"For a while," she said, "the big plants were actually better than the small plants. I'm finding some of the problems in the small plants are simply lack of knowledge."
The sixth annual Empty Bowls benefit for Urban Ministries of Durham is today from 5:30 to 8 p.m. at the Durham Armory.
Eleven restaurants are providing soup for the event and soup contest, including Thrills from the Grill and Mad Hatter Cafe and Bakeshop. There will also be bread and donated desserts.
This year, Empty Bowls' first after-party will take place at Fullsteam brewery, with area food trucks donating 10 percent of their profits.
Ticket prices to the Armory are $15 for a meal only and $30 for a meal and handcrafted bowl. Children six and under eat free.
UMD hopes to raise more than $30,000 for its Community Cafe, which provides free meals for more than 600 people every day.
A full list of participating restaurants and food trucks can be found at the Empty Bowls page on UMD's website. Tickets can be purchased either online or at the event.
A food symposium runs the risk of becoming a mawkish gathering of foodie intelligentsia basking in the glow of the locavore's paradise that is here in Durham and Chapel Hill.
Except on the first day of Shared Tables: A Triangle Symposium on Global and Local Food Studies, sitting in UNC-Chapel Hill's Hyde Hall listening to a lecture on food and fuel, I heard this from a professor on the distinguished panel:
"We have a food system that sucks."
And then I heard it again, coming from the moderator.
These people are serious.
The bold approach to food issues began around Jacqueline Olich's kitchen table. As Associate Director of the Center for Slavic, Eurasian, and East European Studies at UNC (CSEES), she was looking for a way to use a Title VI U.S. Department of Education grant awarded to the center for four years of Interdisciplinary Symposia on Sustainability & Innovation in Global Contexts. She thought of the impact of food on global economy and culture and settled on her topic.
Then, she learned that Triangle University Food Studies (TUFS), an organization comprised of members from N.C. State, UNC and Duke, had already scheduled nationally acclaimed urban agronomist and community organizer Will Allen to come speak. It was then that she invited members of TUFS, CSEES and the Kenan-Flagler Center for Sustainable Enterprise to meet around her own kitchen table and collaborate on a two-day event at both UNC and Duke. Why?
"Our brazen challenge or question was: How can we feed the world?"
Today's theme focused on global perspective, kicking off with a panel discussion on food issues, politics and farming in the European Union, a region tangled in economic turmoil. An example of Polish farmers taking the reins of small agriculture and pushing for change proved particularly inspiring among students, professors, researchers and local professionals in the lecture room.
The next panel, titled "Food Security, Sustainable Food Systems, and Global Change," began with a list of harrowing global statistics, such as the fact that by 2050, our global population will reach 9 billion. Currently one-seventh of the world's population (925 million people) experiences chronic hunger. Food production will need to increase by 70 percent by 2050 in order to make sure that number doesn't rise. L. George Wilson of N.C. State provided the statistics, also highlighting food waste and his efforts with U.S. Aid's Feed the Future program to implement programs in developing nations that help preserve the quality of their food in the time it takes to travel from the harvest to the market.
Meanwhile, nutritionist, professor and author Suzanne Havala Hobbs presented the "the global problem of over-nutrition," stating plainly that the United States is "the fattest country in the world," with 30 percent of our citizens listed as obese. "Obesity is a national security issue, in my opinion," she stated.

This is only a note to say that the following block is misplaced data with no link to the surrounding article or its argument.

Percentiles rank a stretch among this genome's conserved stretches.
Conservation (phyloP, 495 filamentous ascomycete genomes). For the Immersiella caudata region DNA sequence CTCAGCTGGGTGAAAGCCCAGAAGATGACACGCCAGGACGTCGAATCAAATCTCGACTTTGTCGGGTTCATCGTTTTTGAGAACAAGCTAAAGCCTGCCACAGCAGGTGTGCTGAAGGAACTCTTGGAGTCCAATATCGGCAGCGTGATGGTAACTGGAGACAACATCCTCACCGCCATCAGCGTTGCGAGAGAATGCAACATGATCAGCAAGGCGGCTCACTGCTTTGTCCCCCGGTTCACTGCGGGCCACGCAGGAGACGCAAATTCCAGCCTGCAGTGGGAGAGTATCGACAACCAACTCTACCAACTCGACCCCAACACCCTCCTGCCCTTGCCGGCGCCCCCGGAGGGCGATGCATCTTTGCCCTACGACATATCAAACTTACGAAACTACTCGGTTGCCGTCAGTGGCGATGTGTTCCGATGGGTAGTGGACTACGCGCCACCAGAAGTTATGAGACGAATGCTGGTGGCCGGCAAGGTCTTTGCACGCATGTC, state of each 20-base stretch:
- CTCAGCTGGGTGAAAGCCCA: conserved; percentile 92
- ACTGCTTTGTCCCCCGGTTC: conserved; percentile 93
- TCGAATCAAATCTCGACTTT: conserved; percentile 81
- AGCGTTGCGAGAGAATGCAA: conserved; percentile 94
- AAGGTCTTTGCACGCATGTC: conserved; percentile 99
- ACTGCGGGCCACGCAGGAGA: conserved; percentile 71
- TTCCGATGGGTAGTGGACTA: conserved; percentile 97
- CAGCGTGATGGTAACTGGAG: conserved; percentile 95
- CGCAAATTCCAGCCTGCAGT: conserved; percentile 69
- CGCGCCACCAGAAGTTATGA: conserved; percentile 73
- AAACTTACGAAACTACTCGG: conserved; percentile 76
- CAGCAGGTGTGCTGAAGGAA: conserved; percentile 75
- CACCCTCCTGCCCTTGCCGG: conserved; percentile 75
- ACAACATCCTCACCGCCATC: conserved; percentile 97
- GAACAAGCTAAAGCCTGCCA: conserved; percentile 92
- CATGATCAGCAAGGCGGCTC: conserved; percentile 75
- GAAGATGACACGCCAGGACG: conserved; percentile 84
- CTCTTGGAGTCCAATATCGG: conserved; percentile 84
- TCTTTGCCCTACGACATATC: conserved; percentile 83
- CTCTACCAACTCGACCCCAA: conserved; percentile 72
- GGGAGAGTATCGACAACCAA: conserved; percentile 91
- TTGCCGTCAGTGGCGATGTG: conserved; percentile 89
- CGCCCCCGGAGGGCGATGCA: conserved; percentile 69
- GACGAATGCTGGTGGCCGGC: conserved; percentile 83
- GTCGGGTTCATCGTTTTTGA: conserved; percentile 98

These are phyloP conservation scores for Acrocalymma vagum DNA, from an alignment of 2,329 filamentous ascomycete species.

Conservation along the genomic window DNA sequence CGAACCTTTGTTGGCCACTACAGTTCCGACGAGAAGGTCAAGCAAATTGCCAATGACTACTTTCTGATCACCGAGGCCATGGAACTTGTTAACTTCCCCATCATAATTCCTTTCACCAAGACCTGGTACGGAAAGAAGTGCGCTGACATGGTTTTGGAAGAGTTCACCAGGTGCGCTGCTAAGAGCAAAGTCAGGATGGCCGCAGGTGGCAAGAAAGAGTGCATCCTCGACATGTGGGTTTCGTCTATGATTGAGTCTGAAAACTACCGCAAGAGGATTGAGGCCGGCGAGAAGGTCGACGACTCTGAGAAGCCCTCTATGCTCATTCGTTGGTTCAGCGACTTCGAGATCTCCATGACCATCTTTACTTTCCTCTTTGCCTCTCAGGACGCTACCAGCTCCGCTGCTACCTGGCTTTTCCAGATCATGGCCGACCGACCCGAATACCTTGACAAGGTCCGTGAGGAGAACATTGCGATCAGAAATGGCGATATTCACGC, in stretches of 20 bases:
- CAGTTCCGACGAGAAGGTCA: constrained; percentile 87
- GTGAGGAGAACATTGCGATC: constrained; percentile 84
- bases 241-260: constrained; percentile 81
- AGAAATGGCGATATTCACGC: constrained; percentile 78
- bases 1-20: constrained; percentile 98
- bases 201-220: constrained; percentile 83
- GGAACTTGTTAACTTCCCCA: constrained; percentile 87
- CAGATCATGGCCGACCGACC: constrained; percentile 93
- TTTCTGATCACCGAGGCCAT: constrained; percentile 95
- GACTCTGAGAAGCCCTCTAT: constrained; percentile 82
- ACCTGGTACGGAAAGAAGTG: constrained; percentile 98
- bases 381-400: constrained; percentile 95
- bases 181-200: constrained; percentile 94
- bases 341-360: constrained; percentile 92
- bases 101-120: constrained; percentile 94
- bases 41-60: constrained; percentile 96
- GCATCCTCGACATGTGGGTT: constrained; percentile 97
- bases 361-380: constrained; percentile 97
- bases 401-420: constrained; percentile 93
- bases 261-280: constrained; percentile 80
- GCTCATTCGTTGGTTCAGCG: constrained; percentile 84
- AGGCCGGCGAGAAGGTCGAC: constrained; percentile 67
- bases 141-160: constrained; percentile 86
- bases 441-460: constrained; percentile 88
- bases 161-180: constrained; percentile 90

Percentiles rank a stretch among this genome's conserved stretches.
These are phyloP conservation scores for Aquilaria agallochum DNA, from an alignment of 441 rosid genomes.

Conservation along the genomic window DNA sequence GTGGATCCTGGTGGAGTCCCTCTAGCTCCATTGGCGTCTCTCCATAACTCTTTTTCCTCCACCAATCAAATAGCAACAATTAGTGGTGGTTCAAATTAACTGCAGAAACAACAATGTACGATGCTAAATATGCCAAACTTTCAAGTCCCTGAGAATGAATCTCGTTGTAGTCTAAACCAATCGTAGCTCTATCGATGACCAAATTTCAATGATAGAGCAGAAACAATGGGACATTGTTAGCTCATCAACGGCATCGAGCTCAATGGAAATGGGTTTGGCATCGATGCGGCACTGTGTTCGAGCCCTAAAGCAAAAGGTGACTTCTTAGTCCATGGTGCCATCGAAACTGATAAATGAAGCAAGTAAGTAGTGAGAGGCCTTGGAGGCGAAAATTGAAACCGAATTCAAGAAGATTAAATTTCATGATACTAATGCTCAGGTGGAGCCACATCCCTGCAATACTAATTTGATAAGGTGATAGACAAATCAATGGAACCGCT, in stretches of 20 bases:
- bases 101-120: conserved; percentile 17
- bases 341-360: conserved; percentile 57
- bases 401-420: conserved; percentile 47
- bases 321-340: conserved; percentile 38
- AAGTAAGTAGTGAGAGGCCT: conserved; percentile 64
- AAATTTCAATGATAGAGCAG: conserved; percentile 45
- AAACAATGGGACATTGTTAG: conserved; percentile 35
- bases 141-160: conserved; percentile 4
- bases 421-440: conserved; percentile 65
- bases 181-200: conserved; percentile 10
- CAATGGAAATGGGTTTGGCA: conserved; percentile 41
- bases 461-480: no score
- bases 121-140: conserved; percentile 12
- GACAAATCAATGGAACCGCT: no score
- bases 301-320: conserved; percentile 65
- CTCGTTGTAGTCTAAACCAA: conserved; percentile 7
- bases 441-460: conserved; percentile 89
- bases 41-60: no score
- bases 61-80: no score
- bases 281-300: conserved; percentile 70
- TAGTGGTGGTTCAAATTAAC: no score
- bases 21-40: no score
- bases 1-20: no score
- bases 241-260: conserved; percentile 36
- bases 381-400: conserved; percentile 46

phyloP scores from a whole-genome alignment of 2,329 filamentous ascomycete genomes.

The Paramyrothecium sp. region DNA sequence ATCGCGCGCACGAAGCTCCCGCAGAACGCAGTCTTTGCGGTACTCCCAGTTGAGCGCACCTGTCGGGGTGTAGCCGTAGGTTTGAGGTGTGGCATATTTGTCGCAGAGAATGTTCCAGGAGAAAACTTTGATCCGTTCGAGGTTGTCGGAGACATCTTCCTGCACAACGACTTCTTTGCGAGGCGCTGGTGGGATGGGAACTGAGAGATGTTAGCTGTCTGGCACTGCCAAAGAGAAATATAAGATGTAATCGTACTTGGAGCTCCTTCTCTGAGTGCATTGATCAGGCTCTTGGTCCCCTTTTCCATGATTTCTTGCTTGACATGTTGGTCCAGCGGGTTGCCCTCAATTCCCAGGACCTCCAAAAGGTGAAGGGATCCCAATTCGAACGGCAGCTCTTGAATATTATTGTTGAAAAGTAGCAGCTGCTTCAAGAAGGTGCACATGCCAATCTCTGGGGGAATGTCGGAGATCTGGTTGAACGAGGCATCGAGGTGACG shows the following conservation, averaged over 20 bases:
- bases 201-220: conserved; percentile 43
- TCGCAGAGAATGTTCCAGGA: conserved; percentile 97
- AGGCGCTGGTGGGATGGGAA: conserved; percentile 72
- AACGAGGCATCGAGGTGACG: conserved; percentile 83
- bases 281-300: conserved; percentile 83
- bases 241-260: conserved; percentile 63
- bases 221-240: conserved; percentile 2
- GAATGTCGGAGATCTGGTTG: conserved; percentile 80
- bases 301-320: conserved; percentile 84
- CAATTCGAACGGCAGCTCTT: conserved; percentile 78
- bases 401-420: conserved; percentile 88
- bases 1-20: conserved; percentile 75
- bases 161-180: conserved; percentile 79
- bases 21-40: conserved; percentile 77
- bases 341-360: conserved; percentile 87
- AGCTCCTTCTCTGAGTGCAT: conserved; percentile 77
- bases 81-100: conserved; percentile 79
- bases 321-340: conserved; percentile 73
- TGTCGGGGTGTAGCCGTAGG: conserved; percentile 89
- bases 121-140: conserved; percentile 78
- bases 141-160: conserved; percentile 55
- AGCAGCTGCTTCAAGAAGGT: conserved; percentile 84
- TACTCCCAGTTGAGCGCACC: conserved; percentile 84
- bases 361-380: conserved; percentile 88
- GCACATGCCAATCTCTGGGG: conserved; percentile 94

UNC Department of African and Afro-American Studies Chair Eunice Sahle intrigued the audience with her research on development in Malawi, Tanzania and Kenya, where she said "African countries are forced to destroy their own agriculture in order to export commodities."
The outspoken honesty in these statements carried over to the audience. One woman, a student studying public health, stood up and asked, "As an American consumer and inherent capitalist, what can I do?"
"Your American citizenship, you can use that," Sahle said. "It has a lot of normative power in shaping agrarian policy."
While the after-lunch panel focused on food and fuel, the power of consumer choice in a first-world nation remained a bold theme. We learned that in 2008, the depreciation of the dollar coupled with the rise of the cost of grain increased global food prices by 20 percent. Grain is an energy drain, too, as the crop that uses the most fertilizer.
Another connection with food and energy: meat production. Osei Yeboah, Associate Professor in Agribusiness and Applied Economics and N.C. A&T University, stated that one beef cattle requires 2.5 acres to raise. Duke University law professor Jedediah Purdy, who facetiously prefaced his talk as "unreasonable," said this posed an issue of "the denial of self-satisfaction" for consumers in this country.
"If consumers don't demand those changes in agricultural policy and health," said Yeboah, "it's not going to happen."
The audience left wide-eyed. At Duke tomorrow, they tackle local issues—point-blank.
If you’re looking for a New Year’s resolution that’s simpler and less taxing than sweating on the elliptical machine, pledge to go meatless each Monday in 2012.
The Meatless Monday Pledge-olution was created by Eleni Vlachos, who co-organized last year’s Bull City Vegan Challenge and hosts the annual Vegan Thanksgiving Record Party.
“We want to do it in a fun way,” she said. “And harness the power of new years and resolutions. And address reasons why resolutions fail.”
Our best intentions fail because we take on too much—thus the one-day-a-week pledge—and we keep them private. Peer pressure has its benefits.
As an incentive, pledges can enter a contest to win a grand prize. That person will receive a gourmet dinner for two at Solas in Raleigh, a copy of the award-winning documentary, Forks Over Knives, two free passes to The Fiction Kitchen vegan brunch, cooking classes, cookbooks and more.
And if you’re already meatless, refer a pledge and you’re eligible to win the Karma prize. And we could all use better karma. The contest runs through Jan. 9. Get more details at trianglemm.com.